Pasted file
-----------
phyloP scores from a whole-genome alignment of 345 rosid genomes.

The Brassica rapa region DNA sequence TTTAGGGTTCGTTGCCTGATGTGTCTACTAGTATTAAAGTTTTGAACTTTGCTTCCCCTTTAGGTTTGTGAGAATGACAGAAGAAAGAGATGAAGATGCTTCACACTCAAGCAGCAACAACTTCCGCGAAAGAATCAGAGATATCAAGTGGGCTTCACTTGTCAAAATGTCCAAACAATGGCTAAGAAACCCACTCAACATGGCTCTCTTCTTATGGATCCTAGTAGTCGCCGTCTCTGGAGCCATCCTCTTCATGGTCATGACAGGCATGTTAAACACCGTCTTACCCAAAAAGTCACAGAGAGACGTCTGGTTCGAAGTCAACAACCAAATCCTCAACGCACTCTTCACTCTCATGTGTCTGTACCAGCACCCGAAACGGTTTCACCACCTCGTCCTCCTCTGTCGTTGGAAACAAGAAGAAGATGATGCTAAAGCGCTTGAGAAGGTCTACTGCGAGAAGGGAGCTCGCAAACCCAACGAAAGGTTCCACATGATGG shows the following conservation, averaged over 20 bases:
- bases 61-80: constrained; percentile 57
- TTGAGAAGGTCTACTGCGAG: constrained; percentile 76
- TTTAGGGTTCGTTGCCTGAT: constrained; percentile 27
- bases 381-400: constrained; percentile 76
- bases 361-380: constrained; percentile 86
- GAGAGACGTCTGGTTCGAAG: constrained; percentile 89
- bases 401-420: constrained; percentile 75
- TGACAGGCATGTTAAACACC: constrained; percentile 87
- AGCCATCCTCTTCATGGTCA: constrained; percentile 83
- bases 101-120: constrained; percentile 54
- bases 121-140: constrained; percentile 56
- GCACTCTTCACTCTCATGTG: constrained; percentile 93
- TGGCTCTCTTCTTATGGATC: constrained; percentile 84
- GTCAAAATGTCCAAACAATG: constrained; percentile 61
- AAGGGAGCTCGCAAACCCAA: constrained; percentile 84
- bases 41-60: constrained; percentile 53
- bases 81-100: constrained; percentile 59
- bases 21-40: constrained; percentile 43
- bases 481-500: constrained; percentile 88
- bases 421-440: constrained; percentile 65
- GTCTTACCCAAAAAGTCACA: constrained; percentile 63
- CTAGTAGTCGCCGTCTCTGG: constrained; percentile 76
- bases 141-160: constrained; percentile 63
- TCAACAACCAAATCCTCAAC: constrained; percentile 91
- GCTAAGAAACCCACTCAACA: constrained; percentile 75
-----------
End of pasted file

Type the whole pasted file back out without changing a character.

phyloP scores from a whole-genome alignment of 345 rosid genomes.

The Brassica rapa region DNA sequence TTTAGGGTTCGTTGCCTGATGTGTCTACTAGTATTAAAGTTTTGAACTTTGCTTCCCCTTTAGGTTTGTGAGAATGACAGAAGAAAGAGATGAAGATGCTTCACACTCAAGCAGCAACAACTTCCGCGAAAGAATCAGAGATATCAAGTGGGCTTCACTTGTCAAAATGTCCAAACAATGGCTAAGAAACCCACTCAACATGGCTCTCTTCTTATGGATCCTAGTAGTCGCCGTCTCTGGAGCCATCCTCTTCATGGTCATGACAGGCATGTTAAACACCGTCTTACCCAAAAAGTCACAGAGAGACGTCTGGTTCGAAGTCAACAACCAAATCCTCAACGCACTCTTCACTCTCATGTGTCTGTACCAGCACCCGAAACGGTTTCACCACCTCGTCCTCCTCTGTCGTTGGAAACAAGAAGAAGATGATGCTAAAGCGCTTGAGAAGGTCTACTGCGAGAAGGGAGCTCGCAAACCCAACGAAAGGTTCCACATGATGG shows the following conservation, averaged over 20 bases:
- bases 61-80: constrained; percentile 57
- TTGAGAAGGTCTACTGCGAG: constrained; percentile 76
- TTTAGGGTTCGTTGCCTGAT: constrained; percentile 27
- bases 381-400: constrained; percentile 76
- bases 361-380: constrained; percentile 86
- GAGAGACGTCTGGTTCGAAG: constrained; percentile 89
- bases 401-420: constrained; percentile 75
- TGACAGGCATGTTAAACACC: constrained; percentile 87
- AGCCATCCTCTTCATGGTCA: constrained; percentile 83
- bases 101-120: constrained; percentile 54
- bases 121-140: constrained; percentile 56
- GCACTCTTCACTCTCATGTG: constrained; percentile 93
- TGGCTCTCTTCTTATGGATC: constrained; percentile 84
- GTCAAAATGTCCAAACAATG: constrained; percentile 61
- AAGGGAGCTCGCAAACCCAA: constrained; percentile 84
- bases 41-60: constrained; percentile 53
- bases 81-100: constrained; percentile 59
- bases 21-40: constrained; percentile 43
- bases 481-500: constrained; percentile 88
- bases 421-440: constrained; percentile 65
- GTCTTACCCAAAAAGTCACA: constrained; percentile 63
- CTAGTAGTCGCCGTCTCTGG: constrained; percentile 76
- bases 141-160: constrained; percentile 63
- TCAACAACCAAATCCTCAAC: constrained; percentile 91
- GCTAAGAAACCCACTCAACA: constrained; percentile 75